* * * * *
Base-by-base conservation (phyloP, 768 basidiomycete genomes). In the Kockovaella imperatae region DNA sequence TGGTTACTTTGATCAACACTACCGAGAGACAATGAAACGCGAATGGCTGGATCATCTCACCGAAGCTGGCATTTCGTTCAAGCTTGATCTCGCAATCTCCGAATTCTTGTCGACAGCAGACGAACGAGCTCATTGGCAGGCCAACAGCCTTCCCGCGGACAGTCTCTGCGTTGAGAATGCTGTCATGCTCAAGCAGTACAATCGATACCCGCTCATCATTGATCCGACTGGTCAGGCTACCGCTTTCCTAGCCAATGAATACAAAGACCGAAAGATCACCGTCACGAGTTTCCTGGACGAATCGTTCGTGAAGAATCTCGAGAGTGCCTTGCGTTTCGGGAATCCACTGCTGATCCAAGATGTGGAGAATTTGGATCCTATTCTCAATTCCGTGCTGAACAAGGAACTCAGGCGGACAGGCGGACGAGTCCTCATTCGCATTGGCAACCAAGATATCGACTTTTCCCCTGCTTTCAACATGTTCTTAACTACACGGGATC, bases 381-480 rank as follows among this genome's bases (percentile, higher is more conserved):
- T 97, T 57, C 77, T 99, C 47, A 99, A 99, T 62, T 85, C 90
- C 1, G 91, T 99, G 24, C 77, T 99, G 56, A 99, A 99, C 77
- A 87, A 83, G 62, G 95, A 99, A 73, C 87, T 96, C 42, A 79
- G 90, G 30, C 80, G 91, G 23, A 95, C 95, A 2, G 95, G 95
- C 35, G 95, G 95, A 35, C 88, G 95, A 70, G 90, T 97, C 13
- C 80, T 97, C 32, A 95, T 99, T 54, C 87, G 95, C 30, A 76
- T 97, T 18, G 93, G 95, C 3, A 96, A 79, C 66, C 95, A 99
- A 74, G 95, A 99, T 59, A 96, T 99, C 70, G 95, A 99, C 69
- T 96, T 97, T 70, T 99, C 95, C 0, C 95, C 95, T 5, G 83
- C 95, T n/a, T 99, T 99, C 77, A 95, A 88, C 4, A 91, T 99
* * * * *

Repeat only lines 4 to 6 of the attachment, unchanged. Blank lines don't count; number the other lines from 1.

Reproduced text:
- A 87, A 83, G 62, G 95, A 99, A 73, C 87, T 96, C 42, A 79
- G 90, G 30, C 80, G 91, G 23, A 95, C 95, A 2, G 95, G 95
- C 35, G 95, G 95, A 35, C 88, G 95, A 70, G 90, T 97, C 13